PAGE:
Homer or Homerette?
The Odyssey, an epic poem written by an anonymous author named Homer. Homer, though believed by most to be a man, through his piece The Odyssey leaves the reader with clues and supports that he just might not be a man at all. The epic novel’s author: deepens male emotions; is overflowing with incredible, beautiful imagery; accentuates the strength of women; emphasizes men’s fear of women; and draws attention to the intelligence of women.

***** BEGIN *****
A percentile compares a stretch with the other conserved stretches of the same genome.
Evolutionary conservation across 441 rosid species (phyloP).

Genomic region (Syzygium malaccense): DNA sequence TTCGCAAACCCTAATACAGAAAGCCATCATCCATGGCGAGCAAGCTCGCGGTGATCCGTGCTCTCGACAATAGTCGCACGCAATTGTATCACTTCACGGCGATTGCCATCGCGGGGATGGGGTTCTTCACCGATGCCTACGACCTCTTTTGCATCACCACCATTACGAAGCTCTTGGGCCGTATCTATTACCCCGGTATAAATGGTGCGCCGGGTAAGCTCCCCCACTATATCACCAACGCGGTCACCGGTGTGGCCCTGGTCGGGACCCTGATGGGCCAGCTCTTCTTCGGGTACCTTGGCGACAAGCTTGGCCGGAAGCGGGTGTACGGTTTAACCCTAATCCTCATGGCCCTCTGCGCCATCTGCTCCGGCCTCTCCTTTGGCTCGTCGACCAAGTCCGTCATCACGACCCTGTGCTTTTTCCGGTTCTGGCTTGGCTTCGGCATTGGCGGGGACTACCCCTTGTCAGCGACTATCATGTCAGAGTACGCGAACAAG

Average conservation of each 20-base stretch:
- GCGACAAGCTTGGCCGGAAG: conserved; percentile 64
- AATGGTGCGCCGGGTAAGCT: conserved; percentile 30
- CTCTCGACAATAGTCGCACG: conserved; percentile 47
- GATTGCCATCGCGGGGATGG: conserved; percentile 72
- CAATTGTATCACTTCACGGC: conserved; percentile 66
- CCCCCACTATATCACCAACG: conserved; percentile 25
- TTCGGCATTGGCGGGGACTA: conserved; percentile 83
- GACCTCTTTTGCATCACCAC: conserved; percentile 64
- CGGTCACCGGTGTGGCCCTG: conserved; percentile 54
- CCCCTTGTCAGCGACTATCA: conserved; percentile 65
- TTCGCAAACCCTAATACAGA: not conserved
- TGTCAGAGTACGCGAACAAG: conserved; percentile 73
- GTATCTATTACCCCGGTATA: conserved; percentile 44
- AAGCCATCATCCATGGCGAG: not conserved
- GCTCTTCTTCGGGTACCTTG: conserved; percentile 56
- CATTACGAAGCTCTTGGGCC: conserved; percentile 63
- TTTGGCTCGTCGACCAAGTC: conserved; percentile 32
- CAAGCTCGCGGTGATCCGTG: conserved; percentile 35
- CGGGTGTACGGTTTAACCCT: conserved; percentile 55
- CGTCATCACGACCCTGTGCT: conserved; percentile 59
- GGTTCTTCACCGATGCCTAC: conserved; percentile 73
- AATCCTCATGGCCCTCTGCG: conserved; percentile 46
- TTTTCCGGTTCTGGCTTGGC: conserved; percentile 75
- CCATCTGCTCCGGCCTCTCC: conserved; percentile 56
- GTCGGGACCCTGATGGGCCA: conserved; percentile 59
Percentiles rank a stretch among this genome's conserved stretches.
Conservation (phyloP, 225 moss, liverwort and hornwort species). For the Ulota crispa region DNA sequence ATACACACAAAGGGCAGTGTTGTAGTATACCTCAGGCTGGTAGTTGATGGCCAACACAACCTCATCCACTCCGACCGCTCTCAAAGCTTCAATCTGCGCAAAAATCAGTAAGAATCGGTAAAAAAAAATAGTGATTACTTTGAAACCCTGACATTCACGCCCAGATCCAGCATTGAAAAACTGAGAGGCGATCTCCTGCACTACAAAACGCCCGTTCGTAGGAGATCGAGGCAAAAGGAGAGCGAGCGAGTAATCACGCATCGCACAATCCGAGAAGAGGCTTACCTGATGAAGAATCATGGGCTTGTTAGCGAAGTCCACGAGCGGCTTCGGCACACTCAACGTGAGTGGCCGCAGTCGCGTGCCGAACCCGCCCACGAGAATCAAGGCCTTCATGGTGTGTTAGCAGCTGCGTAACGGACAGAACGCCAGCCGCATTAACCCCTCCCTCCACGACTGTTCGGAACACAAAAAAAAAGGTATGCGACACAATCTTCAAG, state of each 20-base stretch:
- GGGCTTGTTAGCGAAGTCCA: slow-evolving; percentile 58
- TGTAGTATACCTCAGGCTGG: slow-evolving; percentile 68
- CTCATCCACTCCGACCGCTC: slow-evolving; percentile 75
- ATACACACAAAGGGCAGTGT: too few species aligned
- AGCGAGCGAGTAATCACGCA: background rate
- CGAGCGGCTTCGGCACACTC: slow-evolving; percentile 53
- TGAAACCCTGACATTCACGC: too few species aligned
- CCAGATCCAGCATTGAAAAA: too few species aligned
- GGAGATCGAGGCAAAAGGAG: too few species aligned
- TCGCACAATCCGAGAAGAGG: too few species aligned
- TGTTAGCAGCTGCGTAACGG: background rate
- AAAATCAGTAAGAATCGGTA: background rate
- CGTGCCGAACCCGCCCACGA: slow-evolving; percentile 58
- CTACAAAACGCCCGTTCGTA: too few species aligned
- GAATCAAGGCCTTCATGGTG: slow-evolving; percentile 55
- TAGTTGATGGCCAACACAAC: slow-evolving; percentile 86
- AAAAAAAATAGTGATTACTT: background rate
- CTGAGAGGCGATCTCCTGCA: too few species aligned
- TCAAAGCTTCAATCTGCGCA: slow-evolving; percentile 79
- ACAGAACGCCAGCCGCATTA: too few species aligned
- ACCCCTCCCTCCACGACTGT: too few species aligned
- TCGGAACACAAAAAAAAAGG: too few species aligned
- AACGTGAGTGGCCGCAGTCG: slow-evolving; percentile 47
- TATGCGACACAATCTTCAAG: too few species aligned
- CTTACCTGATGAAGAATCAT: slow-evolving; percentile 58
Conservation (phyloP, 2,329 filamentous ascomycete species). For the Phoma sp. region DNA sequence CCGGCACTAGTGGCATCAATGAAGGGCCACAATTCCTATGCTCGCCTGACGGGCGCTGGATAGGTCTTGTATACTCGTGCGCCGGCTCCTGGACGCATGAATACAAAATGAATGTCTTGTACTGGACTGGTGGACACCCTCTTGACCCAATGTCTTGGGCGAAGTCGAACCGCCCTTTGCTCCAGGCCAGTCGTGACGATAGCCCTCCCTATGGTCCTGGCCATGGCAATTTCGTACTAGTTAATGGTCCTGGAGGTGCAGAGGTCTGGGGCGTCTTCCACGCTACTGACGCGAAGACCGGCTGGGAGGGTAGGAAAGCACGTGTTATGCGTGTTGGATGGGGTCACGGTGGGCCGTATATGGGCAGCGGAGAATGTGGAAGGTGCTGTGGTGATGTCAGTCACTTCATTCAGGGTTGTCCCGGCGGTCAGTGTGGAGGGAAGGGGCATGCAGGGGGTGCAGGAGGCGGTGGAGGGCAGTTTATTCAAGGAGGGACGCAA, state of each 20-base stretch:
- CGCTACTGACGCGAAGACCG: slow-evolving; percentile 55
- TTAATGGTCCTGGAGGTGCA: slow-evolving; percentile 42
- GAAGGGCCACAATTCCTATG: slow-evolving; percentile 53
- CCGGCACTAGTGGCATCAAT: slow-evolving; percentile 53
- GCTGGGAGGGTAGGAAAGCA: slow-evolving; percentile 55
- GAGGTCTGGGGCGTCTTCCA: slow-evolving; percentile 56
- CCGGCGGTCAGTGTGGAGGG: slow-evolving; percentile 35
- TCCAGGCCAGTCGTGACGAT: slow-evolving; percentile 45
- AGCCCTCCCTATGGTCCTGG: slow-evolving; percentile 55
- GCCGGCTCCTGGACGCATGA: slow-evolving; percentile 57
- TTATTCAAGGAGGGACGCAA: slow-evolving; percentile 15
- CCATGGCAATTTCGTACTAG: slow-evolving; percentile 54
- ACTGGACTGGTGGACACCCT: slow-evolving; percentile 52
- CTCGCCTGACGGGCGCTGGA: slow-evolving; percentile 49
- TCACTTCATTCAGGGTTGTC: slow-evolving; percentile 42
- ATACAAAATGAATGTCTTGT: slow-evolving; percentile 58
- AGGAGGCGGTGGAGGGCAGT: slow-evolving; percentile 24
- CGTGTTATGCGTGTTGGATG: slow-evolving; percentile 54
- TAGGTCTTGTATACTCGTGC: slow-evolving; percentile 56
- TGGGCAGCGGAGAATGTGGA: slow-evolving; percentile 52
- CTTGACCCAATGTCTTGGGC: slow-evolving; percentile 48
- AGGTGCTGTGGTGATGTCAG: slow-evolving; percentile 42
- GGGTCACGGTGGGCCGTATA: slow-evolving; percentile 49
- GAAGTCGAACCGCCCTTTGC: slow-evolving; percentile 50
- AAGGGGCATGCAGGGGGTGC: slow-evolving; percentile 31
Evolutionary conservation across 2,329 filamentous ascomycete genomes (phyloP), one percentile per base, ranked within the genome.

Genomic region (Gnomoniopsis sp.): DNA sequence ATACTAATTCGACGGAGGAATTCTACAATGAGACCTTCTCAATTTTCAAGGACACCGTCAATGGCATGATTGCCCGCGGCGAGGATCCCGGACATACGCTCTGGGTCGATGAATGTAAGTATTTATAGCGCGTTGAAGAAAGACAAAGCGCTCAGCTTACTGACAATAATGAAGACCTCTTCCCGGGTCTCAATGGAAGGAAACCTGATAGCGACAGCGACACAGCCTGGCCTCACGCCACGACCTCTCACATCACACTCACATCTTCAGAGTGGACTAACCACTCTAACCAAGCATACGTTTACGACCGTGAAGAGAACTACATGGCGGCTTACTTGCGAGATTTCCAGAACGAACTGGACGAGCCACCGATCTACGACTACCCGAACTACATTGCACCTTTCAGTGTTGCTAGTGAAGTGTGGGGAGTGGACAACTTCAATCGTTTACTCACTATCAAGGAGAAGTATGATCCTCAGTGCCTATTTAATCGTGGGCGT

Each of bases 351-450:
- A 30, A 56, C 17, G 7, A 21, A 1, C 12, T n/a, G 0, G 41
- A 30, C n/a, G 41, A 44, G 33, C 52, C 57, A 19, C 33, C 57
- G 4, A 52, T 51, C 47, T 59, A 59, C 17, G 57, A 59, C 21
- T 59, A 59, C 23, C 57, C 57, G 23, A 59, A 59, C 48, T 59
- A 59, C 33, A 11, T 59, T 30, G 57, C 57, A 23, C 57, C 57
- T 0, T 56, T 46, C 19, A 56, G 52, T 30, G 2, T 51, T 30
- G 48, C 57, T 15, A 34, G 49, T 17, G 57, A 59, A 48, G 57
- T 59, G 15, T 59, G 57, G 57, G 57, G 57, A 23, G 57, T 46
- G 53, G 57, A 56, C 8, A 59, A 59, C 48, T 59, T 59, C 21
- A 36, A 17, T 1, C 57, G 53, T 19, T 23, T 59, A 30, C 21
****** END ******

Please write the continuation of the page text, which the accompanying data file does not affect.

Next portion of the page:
In the novel, many of the men go through extreme emotional states. As the story begins the reader sees how Telemachus is not just torn due to his mother being harassed by suitors, but always because of his longing for his father. While reading, one can see the deep emotions perfectly depicted by Homer, making the reader truly feel sympathetic for this innocent son. These descriptions of emotions are so deep that it seems that a man, who is less inclined to express his emotions in such an elaborate way, would be unable to write such words. As the novel goes on, its setting changes dramatically from chapter to chapter, whether it be flashbacks or traveling. As each new location is revealed and construed, the way Homer writes and the words Homer uses, actually takes you to that place. As most men lack to pay attention to detail, this aspect of her writing reiterates that Homer must have been a woman. Homer again shows her feministic views when she writes about how strong the women in the novel are. When Athena is introduced, the reader is told she is a god who controls war, a very uncommon subject that women of that time were involved in. Homer portrays her with great strength and abilities to help the troubled protagonists. Most men of that era did not believe women were strong, especially compared to men, this position Homer takes on physical strength in women is crucial when interpreting his/her gender. When the story reaches chapter ten, we begins to see how Homer underscores the fear men have...